If you’ve been reading my blog for some time, you know about my whole adventure with being a diabetic. For a number of years, I lived on the edge of the problem by actually going out of my way to change my lifestyle so that what I ate was copacetic with what I needed. I completely changed my eating habits to compensate for this, and as a result, I’ve had to be very careful about what I put into my body.
Having said that, no matter how much work you do at this sort of thing, there are so-called “experts” all around me who are convinced that because they saw a TV show once, knew some guy, or just happened to hear something on the news once, they know more than someone who lives through it on a day to day basis. When I first started dealing with the problem, one of the first things I did was switch from regular soda to diet soda (or pop). This started the “you know that diet soda is just as bad as regular soda, right?” commentaries. Those ranged from the totally stupid people (“just because it’s diet doesn’t mean it doesn’t have calories”) to the New Age stupid (“the chemicals in diet soda are worse for you than if you were just imbibing regular cubes of sugar”). And there’s no shutting them up either. Go to the fridge to grab a diet soda, and you’re guaranteed a five minute screed on all things bad about diet soda. Tell them to stop lecturing you, and they do it anyway, because they’re convinced they’re doing it “for your own good”. One day, I was actually lectured by a woman who felt that diet soda would one day kill me. She would have continued the lecture, but she had to take a break and go outside because it had been fifteen minutes since she last had a cigarette.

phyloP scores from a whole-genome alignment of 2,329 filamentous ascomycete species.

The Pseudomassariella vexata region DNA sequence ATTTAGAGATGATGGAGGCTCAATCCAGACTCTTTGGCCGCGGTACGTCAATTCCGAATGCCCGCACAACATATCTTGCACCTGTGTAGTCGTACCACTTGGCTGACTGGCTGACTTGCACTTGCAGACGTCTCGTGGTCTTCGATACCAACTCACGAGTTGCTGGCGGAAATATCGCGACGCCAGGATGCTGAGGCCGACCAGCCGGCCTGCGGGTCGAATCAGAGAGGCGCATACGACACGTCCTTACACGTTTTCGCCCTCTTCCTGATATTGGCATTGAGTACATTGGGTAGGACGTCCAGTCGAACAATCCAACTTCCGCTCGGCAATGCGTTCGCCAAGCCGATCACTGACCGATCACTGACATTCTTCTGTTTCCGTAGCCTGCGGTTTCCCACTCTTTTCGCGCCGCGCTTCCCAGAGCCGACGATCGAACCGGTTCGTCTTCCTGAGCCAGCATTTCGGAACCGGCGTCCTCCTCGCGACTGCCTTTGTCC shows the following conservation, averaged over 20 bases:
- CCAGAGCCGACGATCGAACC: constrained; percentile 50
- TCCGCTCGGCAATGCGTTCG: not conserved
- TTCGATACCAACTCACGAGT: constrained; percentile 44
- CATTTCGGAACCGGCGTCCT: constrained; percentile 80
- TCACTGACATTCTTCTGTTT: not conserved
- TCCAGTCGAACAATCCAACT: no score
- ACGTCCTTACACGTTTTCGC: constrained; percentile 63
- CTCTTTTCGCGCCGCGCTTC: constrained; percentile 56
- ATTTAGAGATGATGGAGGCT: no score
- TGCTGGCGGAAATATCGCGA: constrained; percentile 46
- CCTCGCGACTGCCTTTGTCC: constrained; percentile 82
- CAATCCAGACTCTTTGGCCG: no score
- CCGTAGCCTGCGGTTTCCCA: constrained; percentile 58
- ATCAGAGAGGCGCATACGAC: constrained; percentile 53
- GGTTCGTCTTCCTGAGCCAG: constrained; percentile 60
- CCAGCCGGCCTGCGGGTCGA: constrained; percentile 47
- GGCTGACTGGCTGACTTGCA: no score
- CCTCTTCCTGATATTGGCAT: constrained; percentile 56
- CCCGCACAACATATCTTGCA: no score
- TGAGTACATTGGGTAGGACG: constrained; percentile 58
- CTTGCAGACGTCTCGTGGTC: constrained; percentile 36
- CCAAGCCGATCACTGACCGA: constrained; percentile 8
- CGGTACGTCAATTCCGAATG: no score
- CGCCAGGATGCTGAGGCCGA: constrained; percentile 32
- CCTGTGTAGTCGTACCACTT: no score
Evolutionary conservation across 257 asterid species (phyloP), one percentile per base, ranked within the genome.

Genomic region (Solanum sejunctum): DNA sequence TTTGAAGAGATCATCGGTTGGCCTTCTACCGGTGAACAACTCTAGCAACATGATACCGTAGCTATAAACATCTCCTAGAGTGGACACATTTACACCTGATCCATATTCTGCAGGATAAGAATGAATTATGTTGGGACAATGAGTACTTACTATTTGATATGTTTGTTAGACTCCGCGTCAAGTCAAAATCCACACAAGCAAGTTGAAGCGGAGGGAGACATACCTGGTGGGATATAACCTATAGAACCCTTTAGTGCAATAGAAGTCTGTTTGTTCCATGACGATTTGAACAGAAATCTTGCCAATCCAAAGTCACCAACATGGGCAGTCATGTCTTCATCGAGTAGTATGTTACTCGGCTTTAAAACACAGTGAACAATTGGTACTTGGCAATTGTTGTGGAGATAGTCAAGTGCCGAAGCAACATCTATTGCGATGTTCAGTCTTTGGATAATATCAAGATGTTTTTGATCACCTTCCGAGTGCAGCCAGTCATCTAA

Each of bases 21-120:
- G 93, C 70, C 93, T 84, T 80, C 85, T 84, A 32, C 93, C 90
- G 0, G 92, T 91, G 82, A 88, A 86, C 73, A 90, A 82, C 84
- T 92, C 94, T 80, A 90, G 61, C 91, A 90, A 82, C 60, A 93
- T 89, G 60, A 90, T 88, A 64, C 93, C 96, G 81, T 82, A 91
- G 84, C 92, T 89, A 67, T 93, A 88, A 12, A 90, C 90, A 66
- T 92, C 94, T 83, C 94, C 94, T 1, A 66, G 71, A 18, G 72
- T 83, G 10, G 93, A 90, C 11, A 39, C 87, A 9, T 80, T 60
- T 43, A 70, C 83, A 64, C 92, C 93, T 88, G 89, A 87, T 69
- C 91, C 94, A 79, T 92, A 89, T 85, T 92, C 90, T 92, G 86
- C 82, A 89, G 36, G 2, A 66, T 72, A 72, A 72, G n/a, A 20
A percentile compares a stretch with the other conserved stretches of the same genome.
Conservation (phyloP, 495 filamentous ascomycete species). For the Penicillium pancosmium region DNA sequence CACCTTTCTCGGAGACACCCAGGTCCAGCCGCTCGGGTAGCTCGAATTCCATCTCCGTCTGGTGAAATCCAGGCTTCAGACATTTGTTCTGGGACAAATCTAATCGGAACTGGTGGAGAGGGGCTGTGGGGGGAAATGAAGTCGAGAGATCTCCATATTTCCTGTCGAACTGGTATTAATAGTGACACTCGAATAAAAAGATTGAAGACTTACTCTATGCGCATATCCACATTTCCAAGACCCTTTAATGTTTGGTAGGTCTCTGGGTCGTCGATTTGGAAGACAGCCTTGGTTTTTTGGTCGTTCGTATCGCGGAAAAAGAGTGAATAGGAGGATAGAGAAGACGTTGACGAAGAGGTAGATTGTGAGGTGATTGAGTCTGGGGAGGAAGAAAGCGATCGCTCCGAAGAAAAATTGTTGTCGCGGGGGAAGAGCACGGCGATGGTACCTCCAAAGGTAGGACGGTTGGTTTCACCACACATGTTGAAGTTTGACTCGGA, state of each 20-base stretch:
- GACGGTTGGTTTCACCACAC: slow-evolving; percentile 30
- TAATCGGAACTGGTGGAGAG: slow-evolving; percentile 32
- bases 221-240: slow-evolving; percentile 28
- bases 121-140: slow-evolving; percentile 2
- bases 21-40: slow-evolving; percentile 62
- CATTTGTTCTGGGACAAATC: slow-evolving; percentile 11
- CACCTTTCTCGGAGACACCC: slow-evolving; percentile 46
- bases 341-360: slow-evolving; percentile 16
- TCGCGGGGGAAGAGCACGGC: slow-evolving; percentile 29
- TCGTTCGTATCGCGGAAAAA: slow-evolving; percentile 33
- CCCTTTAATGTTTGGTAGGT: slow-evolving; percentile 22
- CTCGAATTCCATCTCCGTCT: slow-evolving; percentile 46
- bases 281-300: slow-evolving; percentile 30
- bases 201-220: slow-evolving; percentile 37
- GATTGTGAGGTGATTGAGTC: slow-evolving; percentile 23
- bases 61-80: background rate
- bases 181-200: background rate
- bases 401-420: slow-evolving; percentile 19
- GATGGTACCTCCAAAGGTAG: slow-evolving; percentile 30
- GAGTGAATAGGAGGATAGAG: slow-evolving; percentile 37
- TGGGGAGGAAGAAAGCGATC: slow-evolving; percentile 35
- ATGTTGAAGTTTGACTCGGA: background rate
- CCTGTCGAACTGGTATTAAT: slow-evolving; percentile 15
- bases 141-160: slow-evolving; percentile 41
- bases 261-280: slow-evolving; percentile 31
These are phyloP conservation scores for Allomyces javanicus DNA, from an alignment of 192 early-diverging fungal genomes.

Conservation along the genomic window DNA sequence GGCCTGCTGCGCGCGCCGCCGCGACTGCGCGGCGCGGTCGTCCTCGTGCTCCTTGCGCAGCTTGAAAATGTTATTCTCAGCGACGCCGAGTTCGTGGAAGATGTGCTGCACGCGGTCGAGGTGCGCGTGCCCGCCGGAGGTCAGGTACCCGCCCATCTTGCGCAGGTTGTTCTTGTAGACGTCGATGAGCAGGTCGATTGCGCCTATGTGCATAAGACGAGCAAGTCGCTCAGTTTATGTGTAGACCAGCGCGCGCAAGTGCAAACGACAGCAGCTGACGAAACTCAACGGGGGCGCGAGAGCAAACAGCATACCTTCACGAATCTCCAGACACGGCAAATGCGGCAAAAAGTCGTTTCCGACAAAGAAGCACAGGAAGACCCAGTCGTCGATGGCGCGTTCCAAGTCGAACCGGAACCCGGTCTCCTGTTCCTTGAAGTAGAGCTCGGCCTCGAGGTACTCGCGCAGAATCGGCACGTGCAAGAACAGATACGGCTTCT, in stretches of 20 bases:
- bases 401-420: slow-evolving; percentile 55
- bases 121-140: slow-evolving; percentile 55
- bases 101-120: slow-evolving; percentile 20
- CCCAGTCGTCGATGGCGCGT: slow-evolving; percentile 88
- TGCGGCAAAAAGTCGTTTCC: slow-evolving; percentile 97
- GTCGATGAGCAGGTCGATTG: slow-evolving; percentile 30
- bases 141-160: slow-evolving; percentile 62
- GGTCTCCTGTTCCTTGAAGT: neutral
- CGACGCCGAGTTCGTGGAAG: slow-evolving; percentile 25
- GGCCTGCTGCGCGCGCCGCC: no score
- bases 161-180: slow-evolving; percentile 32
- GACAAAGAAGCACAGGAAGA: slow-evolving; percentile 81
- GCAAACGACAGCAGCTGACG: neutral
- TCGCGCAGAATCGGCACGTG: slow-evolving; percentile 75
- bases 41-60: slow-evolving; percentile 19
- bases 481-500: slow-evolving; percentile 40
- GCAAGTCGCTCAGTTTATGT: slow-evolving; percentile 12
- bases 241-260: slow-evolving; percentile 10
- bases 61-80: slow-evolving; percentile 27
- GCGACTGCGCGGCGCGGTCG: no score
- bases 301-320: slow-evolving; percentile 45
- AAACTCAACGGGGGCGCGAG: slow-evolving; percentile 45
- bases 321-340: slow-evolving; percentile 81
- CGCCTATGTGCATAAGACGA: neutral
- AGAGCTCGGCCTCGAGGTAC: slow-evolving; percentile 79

I went to work out a few weeks ago, and someone told me that my choice of exercises (the exercise bike) was a poor choice for someone with diabetes because it didn’t affect the cardiovascular system as well as some other exercise he named. The fact that I went from sitting in front of the television set to actually working out should have been an indication that criticism wasn’t necessary, but strangely enough that fact had little sway or influence.
The other day, I was in the cafeteria choosing EXACTLY the same thing I eat every day in order to constantly maintain the correct blood sugar. Someone who knew I had just come out of the hospital felt it necessary to criticize me over my choice of lunch food. I know the person meant well, but just once I wish people would just shut the fuck up and leave me alone. I choose what I eat because a) it appeals to me, and b) it works. I don’t want to hear about tofu, soy milk products, modified starches or whatever. It’s bad enough I have to change anything in my life because doctors inform me of what I should or should not do. Having some clueless wannabe interject with naive information is really annoying.